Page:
Neshama Carlebach wrestles with the legacy of her father Shlomo Carlebach, sexual abuse and ‘cancel culture’
After heartfelt discussions, the rabbi of New York City’s Central Synagogue has decided to take a one year break from singing Carlebach’s music.
“We hope this communicates to those who have been victimized by Carlebach that we hear you and we are not indifferent,” Rabbi Angela Buchdahl said.
There are two ways the Jewish community can still enjoy Shlomo Carlebach while acknowledging his indiscretions and bettering our community.
It’s like pledging never to buy German products; as a Jew, why shouldn’t I enjoy my German-made dishwasher?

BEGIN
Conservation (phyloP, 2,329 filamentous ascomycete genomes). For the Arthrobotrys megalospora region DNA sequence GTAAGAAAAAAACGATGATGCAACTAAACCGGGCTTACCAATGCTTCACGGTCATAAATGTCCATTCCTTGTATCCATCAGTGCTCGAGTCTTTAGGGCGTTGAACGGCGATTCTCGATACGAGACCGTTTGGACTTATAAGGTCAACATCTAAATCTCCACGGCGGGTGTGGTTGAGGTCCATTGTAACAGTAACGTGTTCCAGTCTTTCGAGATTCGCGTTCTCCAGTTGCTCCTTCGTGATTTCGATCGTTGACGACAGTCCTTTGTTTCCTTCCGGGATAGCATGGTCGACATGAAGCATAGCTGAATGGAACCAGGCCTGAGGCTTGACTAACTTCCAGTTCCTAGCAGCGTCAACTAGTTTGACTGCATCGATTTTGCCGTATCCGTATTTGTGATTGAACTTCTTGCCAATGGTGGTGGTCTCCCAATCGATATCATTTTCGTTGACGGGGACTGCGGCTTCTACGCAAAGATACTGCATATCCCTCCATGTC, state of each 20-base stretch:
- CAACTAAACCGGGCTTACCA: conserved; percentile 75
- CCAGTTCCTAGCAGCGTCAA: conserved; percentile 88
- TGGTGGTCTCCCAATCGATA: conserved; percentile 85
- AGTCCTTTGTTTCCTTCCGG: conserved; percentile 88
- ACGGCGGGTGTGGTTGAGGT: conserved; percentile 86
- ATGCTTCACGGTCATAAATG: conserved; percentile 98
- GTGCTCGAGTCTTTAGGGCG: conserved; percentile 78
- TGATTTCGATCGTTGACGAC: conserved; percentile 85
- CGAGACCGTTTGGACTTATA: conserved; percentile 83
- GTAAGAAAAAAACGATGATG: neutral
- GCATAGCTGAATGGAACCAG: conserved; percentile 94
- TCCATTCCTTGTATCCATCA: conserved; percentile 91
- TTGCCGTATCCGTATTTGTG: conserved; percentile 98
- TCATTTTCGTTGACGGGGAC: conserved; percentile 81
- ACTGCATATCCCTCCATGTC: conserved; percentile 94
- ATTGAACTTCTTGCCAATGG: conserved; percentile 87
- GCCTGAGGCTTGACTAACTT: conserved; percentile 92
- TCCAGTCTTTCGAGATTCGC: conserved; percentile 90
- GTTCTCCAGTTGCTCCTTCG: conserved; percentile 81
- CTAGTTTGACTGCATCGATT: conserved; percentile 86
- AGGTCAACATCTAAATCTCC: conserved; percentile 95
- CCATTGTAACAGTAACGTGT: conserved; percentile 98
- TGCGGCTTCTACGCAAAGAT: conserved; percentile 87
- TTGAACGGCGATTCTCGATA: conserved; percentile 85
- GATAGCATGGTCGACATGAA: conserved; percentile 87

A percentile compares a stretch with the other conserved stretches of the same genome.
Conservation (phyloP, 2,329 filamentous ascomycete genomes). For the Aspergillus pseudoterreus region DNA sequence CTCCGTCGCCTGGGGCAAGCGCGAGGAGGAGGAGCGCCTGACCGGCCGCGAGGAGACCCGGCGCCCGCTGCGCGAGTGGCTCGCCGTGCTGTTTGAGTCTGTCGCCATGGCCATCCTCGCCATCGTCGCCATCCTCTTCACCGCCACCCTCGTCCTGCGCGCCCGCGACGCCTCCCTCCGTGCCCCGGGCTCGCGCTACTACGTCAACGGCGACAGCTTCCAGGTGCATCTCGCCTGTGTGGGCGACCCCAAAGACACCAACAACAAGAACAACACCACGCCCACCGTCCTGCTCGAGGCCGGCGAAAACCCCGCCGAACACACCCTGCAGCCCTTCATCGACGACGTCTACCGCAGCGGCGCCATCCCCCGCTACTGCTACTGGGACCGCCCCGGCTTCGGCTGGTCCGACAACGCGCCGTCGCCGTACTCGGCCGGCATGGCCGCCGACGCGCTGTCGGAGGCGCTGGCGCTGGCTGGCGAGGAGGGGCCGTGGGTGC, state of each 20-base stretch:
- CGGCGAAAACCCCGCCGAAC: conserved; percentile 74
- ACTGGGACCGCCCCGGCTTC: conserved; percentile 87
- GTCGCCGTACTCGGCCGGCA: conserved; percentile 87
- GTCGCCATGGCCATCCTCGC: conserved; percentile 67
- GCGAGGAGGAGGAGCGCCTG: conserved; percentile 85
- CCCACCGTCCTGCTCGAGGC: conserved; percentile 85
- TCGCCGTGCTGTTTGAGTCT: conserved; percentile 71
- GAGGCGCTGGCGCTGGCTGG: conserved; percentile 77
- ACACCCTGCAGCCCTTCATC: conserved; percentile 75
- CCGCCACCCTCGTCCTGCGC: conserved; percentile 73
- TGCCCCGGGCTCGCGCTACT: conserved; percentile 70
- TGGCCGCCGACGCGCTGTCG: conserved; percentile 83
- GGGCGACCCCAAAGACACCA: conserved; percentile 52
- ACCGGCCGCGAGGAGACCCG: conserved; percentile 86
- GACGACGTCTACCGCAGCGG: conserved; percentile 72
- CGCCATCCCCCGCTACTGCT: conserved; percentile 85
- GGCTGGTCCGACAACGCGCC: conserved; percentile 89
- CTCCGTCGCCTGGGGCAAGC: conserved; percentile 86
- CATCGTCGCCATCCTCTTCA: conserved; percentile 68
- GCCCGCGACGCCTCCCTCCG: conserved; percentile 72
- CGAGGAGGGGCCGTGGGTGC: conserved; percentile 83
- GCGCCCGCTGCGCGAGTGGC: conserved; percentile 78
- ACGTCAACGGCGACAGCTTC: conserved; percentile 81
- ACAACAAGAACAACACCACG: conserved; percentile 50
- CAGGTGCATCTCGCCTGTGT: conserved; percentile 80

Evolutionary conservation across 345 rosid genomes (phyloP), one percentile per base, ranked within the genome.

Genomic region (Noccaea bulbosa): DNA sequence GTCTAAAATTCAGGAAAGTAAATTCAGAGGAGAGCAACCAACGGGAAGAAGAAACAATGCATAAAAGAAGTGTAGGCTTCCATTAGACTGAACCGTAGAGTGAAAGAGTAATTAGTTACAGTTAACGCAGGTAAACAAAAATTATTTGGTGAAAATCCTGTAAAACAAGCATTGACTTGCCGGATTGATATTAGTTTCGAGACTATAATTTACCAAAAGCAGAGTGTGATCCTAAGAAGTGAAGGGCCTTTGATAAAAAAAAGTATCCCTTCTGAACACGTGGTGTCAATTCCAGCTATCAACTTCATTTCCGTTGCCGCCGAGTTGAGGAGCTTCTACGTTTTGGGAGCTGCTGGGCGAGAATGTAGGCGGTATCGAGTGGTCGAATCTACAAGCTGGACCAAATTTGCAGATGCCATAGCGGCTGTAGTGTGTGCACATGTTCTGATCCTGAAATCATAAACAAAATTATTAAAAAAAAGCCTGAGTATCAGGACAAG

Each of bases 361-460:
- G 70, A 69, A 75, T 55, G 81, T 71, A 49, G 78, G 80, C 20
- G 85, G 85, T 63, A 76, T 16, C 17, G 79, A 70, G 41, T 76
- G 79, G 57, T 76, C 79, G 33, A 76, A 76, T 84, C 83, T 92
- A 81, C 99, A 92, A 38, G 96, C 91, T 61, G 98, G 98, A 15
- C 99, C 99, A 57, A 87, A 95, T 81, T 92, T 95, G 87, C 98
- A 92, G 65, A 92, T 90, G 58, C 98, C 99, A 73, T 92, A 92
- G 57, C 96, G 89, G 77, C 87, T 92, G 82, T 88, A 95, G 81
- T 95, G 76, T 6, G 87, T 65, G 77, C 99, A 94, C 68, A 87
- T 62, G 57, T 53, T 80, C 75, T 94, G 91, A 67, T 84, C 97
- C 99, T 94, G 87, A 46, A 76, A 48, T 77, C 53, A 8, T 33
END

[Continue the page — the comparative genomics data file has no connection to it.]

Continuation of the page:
2017 has, collectively, been few people’s ideas of a fun year. Still, it’s welcomed a wealth of excellent journalism.
I can’t walk into any synagogue in the world without hearing songs written by the man who sexually assaulted my mother.
If a collective trauma occurs in a community associated with a pioneering reformer, should that community still sing his music?
“I like to imagine that all of these texts are in conversation with each other — that everyone is having these kind of musical dreams.”
We are standing at a great crossroad and the epicenter of the change is Jerusalem. My father’s Pitchu Li is on repeat in my ears and in my heart. The message is clear: it is time to open the Gates of Justice, starting with “Hashem’s House,” our Kotel.